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Confusion reigns as owners, renters worry about how to pay their bills

Multifamily borrowers with Freddie Mac loans have been granted a 90-day extension on loan payments, it was announced yesterday (Tuesday, March 23rd).

It was the first officially sanctioned program announced to help renters and mortgage holders following days of “guidance” from the state on who will get financial aid as the corona-virus brings New York to a standstill.

Although Governor Andrew Cuomo has said renters and mortgage holders will get relief, and REBNY has issued a pledge that its members won’t evict renters for non payment, housing advocates say an official order must be passed.

Cea Weaver, of tenants rights group Housing Justice for All, said. “We need rent relief — in the form of canceled rent, for the duration of the crisis — now. Cuomo can do this by executive order, and he must.”

She said Governor Cuomo’s claim that he had “taken care of the rent issue” was a hollow promise.

“The best way Cuomo can actually take care of the rent issue is to cancel rent now for all New Yorkers. It’s time for the state to disallow landlords from collecting rent,” said Weaver.

While Gov. Andrew Cuomo promised a 90-day moratorium on mortgage payments, the banks holding those mortgages and the state’s bank regulator characterized the mortgage relief as mere “guidance.”

New York’s Department of Financial Services, confirmed it was “issuing guidance to urge all regulated and exempt mortgage servicers to do their part during this outbreak to alleviate the adverse impact caused by COVID-19 on those mortgage borrowers who demonstrate they are not able to make timely payments.”


Meanwhile, State Sen. Michael Gianaris introduced a bill on Monday that would suspend rent payments for 90 days for tenants and small businesses.

Advocates are calling on Cuomo to enact the bill while landlord groups are warning any emergency legislation must include property owners. “The only way the Gianaris rent forgiveness measure works is with commensurate relief for landlords – and that must start with the city providing landlords with a dollar-for-dollar offset of their property taxes for the same period. Short of this, the rental housing industry – the biggest economic engine in New York City – will collapse faster than the stock market,” said Joseph Strasburg, president of the Rent Stabilization Association, which represents 25,000 owners of one million rent-stabilized apartments in the five boroughs.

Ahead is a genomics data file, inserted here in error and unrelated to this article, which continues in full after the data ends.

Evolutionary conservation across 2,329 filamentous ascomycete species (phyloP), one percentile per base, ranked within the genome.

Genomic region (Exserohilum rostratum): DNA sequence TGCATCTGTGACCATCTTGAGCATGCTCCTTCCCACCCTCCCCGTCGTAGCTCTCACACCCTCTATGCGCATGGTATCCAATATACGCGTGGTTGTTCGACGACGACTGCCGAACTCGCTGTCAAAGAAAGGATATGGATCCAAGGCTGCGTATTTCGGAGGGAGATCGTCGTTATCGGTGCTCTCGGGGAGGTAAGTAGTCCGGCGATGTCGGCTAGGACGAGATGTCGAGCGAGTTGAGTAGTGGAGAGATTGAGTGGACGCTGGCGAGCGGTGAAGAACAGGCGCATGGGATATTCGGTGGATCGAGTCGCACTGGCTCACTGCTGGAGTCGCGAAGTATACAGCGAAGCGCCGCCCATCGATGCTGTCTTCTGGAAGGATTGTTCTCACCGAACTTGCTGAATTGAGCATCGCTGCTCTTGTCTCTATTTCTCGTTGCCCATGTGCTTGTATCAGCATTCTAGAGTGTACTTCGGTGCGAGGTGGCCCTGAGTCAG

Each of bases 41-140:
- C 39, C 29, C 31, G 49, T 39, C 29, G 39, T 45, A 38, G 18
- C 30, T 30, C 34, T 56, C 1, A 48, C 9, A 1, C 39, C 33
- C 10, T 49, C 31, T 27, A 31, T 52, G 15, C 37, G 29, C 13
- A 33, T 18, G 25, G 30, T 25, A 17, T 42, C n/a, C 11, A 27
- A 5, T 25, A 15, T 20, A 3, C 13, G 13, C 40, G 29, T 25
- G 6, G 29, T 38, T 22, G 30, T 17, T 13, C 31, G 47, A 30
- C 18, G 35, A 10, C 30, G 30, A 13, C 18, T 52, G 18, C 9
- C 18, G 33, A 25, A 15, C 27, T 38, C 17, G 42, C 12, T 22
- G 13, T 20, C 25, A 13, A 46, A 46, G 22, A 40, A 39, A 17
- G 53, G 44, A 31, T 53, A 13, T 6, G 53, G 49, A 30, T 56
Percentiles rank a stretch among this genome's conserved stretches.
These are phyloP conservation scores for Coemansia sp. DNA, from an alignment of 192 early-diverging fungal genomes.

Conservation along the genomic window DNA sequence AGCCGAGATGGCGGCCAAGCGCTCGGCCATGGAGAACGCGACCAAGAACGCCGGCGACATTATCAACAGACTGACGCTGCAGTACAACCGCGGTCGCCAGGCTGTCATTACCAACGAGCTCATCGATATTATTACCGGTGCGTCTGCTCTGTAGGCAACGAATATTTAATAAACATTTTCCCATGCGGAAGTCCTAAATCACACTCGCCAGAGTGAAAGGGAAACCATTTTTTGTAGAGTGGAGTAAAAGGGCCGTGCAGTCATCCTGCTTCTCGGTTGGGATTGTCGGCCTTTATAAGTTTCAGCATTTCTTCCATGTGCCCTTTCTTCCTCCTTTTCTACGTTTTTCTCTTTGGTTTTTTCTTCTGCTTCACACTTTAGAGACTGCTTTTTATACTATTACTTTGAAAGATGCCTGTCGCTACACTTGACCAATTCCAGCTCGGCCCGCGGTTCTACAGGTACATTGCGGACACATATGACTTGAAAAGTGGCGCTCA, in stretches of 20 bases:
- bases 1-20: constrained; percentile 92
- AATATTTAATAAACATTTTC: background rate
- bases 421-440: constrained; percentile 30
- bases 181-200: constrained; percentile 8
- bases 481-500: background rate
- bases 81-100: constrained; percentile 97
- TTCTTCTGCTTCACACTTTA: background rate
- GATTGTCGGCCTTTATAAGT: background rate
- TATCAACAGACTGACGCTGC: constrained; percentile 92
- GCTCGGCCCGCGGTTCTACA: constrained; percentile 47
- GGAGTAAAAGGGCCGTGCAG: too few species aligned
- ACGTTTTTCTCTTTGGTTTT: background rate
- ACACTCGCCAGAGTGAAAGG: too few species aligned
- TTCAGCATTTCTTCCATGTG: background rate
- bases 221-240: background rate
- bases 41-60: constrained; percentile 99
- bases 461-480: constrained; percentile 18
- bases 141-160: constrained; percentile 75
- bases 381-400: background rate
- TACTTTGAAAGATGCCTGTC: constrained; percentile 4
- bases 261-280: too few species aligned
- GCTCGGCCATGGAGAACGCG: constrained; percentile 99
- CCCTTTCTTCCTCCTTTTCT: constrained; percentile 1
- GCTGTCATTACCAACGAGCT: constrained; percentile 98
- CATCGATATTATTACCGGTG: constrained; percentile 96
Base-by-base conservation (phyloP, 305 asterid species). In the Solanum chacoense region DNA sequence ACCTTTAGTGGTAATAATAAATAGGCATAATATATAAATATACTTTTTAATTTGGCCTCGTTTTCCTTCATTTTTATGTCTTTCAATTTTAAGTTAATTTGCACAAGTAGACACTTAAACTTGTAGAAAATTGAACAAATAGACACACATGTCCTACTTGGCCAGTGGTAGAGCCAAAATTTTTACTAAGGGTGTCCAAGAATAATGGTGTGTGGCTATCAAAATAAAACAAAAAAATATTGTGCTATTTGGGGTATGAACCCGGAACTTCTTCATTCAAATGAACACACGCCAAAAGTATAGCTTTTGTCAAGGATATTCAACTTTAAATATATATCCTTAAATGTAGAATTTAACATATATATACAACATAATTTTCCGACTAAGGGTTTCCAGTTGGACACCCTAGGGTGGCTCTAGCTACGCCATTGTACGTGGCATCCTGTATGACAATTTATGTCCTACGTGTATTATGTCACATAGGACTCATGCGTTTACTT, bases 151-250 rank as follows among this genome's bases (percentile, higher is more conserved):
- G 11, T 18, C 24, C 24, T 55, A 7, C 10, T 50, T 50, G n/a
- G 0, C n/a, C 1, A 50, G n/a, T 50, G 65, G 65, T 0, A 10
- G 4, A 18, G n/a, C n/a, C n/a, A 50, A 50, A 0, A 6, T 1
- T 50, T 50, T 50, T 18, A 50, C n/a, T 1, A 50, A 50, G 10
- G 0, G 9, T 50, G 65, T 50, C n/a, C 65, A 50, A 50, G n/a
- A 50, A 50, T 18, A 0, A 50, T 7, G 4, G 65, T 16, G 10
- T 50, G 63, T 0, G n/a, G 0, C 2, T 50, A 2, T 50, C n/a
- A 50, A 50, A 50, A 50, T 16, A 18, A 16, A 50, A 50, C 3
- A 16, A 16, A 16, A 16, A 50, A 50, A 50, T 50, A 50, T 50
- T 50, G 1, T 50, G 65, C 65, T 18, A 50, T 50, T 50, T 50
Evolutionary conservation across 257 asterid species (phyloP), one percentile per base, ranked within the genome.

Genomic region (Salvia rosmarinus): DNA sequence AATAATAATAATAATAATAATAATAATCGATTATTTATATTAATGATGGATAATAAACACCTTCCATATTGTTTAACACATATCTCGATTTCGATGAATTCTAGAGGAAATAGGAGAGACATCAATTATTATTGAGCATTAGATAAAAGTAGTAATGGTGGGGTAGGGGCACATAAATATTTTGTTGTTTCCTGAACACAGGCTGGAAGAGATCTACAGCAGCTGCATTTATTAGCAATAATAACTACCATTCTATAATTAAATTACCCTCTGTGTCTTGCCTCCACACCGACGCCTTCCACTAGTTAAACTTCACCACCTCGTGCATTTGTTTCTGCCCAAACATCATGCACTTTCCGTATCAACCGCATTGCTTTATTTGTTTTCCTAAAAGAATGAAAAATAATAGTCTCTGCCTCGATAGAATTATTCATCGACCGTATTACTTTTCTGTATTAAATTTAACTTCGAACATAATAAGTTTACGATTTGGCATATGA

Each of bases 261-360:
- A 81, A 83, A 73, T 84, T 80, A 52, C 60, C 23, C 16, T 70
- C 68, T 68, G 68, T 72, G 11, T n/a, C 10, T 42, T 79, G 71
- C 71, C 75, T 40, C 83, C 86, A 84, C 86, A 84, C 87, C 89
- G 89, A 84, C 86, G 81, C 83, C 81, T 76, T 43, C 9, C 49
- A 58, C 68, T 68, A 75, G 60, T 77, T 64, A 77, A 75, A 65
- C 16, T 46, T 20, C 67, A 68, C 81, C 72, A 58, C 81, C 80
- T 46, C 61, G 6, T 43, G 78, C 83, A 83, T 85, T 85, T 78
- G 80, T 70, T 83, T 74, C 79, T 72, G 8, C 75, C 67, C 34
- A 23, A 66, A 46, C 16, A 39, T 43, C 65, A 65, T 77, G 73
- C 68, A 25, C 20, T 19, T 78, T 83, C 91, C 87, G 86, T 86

“No question tenants are facing economic distress and need rent relief, but rent forgiveness can’t solely be a landlord burden.”

“Gov. Cuomo’s [guidance] delays mortgage payments for 90 days – it doesn’t forgive them – and it’s absolutely unreasonable and unrealistic for city and state government to think that landlords can continue to pay their property taxes and water bills when they are halting rent payments, which landlords need to pay those bills,” Strasburg said.

Freddie Mac, in coordination with the Federal Housing Finance Agency (FHFA), said on Tuesday that multifamily landlords whose properties are financed with a Freddie Mac Multifamily fully performing loan can defer their loan payments for 90 days by showing hardship as a consequence of COVID-19 and by gaining lender approval.

In turn, Freddie Mac is requiring landlords not to evict any tenant based solely on nonpayment of rent during the forbearance period.

Freddie Mac anticipates that the program can provide relief for up to 4.2 million U.S. renters across more than 27,000 properties.

“This program is historic in its size, and it has the potential to provide relief to millions of families in multifamily rental homes financed through a Freddie Mac loan,” said Debby Jenkins, executive vice president and head of Freddie Mac Multifamily.

“Countless Americans are facing unimaginable hardships, and Freddie Mac is doing what we can to provide relief as our nation addresses this global pandemic.”

Freddie Mac Multifamily’s coronavirus program is modeled on its industry-leading disaster-relief forbearance plan introduced in the wake of Hurricane Harvey in 2017.

Since then, Freddie Mac has implemented the forbearance plan in response to other natural disasters, including hurricanes and the California wildfires.

Freddie Mac also has a relief program for single-family borrowers.

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